We need to be honest about the many times that calling the police—and having officers show up with guns—has made situations worse and too often lethal in ways that might have been avoided.
Relatedly, the abolitionist movement is calling us to ask “Why do we not have other well-resourced options…to reduce harm?” (2-3). Why is sending armed police officers often the only option? Here the case of George Floyd can be a compelling example. What if there had been an option for the store clerk to call someone else to the scene—someone who was not armed with lethal weapons—in response to a possibly counterfeit $20. No one needs to die over $20. Similarly, ask yourself, if there is a car accident, is a police officer with a gun necessary? I could go on with countless examples—mental health crises, school yard fight, etc.—in which armed police officers are often not the best equipped to respond.
Shifting funding from the police to teams of social workers, mental health specialists, and/or meditators with nonviolent intervention training could de-escalate the vast majority of situations and begin holding various parties accountable in ways that have less of a chance of becoming abusive or lethal (The New York Times). There have already been successful programs along these lines, but what if we tried funding these problems not with thousands of dollars, but with the millions and billions currently spent on policing?
Last month, I should name that there was one move in the direction of greater police accountability close to home for me. Maryland become “the first state to repeal its powerful Law Enforcement Officers’ Bill of Rights and set new rules for when police may use force and how they are investigated and disciplined” (The Washington Post).
More broadly, further steps could include passing The George Floyd Justice in Policing Act, which (among other things) “bans chokeholds and would end qualified immunity for police officers.” This bill passed the U.S. United States House of Representatives in February, but will continue languishing in the Senate unless there is filibuster reform. The BREATHE Act, supported by the Movement for Black Lives, would go further to “divest taxpayer dollars from policing and invest in alternate, community-based approaches to public safety” (66-67).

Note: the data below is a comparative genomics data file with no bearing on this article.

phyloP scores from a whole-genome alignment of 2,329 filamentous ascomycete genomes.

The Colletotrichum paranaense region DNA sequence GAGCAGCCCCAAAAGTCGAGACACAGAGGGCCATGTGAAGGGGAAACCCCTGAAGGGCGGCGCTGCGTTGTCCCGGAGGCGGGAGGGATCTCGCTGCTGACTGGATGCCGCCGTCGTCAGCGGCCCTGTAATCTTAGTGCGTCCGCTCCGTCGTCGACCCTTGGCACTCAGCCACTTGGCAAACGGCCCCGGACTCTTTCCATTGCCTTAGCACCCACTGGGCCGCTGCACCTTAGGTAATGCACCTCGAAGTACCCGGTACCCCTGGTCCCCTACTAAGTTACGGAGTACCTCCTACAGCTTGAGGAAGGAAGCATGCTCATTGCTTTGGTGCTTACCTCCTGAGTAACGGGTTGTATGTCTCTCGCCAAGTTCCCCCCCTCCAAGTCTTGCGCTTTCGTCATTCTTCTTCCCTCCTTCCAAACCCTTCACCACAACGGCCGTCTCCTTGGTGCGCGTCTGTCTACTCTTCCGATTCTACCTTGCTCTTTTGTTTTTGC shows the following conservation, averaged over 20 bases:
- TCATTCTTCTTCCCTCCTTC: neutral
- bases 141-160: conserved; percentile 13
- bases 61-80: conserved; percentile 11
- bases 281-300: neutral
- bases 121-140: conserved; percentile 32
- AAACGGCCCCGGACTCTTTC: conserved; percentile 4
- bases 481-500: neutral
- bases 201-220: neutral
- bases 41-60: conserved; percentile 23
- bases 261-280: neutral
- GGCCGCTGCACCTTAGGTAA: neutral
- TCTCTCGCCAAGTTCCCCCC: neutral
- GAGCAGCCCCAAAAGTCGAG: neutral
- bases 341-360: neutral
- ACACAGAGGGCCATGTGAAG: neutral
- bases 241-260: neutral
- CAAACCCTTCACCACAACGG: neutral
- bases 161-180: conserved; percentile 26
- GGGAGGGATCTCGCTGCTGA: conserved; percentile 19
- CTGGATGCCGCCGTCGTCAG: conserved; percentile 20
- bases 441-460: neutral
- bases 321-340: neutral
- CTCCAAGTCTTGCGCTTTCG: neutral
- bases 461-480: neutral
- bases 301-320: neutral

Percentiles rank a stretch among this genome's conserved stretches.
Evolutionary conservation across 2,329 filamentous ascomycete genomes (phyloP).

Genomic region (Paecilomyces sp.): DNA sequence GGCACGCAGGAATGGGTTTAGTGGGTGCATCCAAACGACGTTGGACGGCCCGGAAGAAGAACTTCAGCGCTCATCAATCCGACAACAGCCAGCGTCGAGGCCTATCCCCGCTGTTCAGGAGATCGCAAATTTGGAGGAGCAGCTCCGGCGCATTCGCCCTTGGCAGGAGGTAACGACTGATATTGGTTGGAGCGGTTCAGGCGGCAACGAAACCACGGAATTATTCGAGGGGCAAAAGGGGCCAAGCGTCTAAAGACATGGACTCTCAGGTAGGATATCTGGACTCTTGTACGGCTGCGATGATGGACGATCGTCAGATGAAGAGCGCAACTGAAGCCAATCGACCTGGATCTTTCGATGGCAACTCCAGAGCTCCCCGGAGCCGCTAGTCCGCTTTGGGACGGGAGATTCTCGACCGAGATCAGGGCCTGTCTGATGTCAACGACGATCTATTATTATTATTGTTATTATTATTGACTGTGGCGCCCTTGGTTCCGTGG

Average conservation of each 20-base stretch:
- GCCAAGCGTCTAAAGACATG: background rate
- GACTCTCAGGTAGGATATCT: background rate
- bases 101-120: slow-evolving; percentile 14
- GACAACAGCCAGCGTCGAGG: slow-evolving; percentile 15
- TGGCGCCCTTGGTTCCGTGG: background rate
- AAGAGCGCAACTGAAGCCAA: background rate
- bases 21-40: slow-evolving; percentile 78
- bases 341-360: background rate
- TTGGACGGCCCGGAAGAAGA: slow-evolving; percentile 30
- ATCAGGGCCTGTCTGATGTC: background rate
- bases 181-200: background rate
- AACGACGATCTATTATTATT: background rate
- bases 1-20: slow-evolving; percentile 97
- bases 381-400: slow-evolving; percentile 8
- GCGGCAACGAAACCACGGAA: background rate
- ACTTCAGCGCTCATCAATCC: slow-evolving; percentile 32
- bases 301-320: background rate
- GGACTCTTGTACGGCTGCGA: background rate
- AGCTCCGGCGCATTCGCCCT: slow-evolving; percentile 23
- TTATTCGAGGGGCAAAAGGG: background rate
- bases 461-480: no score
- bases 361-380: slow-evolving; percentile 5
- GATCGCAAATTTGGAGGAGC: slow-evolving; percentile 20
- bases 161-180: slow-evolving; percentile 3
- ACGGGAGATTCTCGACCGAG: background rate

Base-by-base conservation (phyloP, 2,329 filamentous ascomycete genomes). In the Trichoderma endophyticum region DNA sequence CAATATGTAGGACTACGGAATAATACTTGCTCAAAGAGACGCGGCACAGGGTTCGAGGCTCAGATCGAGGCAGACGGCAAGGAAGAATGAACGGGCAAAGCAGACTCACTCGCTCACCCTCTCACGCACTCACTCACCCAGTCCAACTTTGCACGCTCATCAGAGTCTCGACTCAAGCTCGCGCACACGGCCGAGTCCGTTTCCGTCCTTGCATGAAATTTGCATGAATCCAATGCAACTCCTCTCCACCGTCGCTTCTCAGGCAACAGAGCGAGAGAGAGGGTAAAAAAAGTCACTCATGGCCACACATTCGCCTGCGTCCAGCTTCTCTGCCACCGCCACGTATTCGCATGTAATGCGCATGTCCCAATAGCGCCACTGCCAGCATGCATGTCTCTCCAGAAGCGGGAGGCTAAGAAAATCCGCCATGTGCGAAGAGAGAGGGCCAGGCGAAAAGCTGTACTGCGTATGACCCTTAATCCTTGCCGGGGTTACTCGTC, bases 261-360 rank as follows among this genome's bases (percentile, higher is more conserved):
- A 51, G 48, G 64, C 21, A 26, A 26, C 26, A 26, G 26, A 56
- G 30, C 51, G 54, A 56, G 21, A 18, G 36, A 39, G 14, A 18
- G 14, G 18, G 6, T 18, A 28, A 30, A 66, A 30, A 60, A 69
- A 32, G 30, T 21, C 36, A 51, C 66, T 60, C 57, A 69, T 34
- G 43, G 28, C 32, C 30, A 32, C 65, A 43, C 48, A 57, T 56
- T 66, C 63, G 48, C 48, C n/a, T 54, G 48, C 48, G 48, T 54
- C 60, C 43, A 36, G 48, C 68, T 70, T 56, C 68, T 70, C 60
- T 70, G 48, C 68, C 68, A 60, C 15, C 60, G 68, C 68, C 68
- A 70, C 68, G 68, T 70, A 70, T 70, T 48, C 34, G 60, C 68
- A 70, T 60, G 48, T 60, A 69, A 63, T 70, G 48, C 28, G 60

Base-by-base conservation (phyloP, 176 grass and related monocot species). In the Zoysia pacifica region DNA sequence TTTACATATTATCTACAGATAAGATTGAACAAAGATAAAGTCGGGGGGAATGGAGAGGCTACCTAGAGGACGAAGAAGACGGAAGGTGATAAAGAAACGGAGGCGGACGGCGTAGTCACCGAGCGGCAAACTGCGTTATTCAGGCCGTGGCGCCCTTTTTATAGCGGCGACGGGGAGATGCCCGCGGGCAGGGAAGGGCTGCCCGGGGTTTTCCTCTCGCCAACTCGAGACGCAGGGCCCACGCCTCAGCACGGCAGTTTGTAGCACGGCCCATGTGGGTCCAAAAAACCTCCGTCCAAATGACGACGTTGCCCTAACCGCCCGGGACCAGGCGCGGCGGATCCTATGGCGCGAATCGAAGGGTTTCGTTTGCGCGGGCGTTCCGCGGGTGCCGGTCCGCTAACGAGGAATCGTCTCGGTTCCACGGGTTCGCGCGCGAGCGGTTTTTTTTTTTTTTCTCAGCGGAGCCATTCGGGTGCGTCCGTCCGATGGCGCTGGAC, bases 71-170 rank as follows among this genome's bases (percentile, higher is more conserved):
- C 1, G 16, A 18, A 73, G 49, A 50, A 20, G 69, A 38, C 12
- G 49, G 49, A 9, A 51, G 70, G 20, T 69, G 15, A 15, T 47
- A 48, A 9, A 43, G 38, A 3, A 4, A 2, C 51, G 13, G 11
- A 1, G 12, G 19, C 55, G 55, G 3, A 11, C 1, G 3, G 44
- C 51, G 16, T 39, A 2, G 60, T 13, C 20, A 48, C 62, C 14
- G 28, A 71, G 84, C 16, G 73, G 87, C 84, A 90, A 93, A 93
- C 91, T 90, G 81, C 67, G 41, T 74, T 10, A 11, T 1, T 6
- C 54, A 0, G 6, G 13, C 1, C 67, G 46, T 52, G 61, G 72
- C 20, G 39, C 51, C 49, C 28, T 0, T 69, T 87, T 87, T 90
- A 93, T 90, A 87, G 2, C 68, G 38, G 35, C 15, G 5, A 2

The good news is that around the country there are increasing examples of experiments in these directions. To name only a few examples:
- In Denver, Colorado, there has been success with “A program that replaces police officers with health care workers on mental health and substance abuse calls” (CBS News).
- In Austin, Texas, the City Council has recently reallocated funding from the police budget to purchase a hotel that will be transformed into “60 units of permanent supportive housing for people experiencing chronic homelessness” (The Appeal).
- In Seattle, Washington, the city is reallocating $30 million from its police budget through a “participatory budgeting” process that will allow the public to help discern the most needed health and safety priorities (The Appeal).
- In San Francisco, California, voters abolished the law mandating that police officers not fall below a previously established minimal level of 1,971 full-time officers (The Appeal).
There is, of course, a lot more to say about all this. (See, for example, my previous post on “What does Prison Abolition Really Mean?“) For now, I hope that you have some further context for understanding the slogan #DefundThePolice, and that I have helped to awaken our individual and collective imagination further that the way things are is not the way they have to be. Another world is possible. Kaba often says it this way: “Hope is a discipline.” We have to act one step at a time toward creating the world we dream about. There is no promise that the journey will be easy, but I am grateful to be on that journey with so many of you.
The Rev. Dr. Carl Gregg is a certified spiritual director, a D.Min. graduate of San Francisco Theological Seminary, and the minister of the Unitarian Universalist Congregation of Frederick, Maryland. Follow him on Facebook (facebook.com/carlgregg) and Twitter (@carlgregg).
Learn more about Unitarian Universalism: http://www.uua.org/beliefs/principles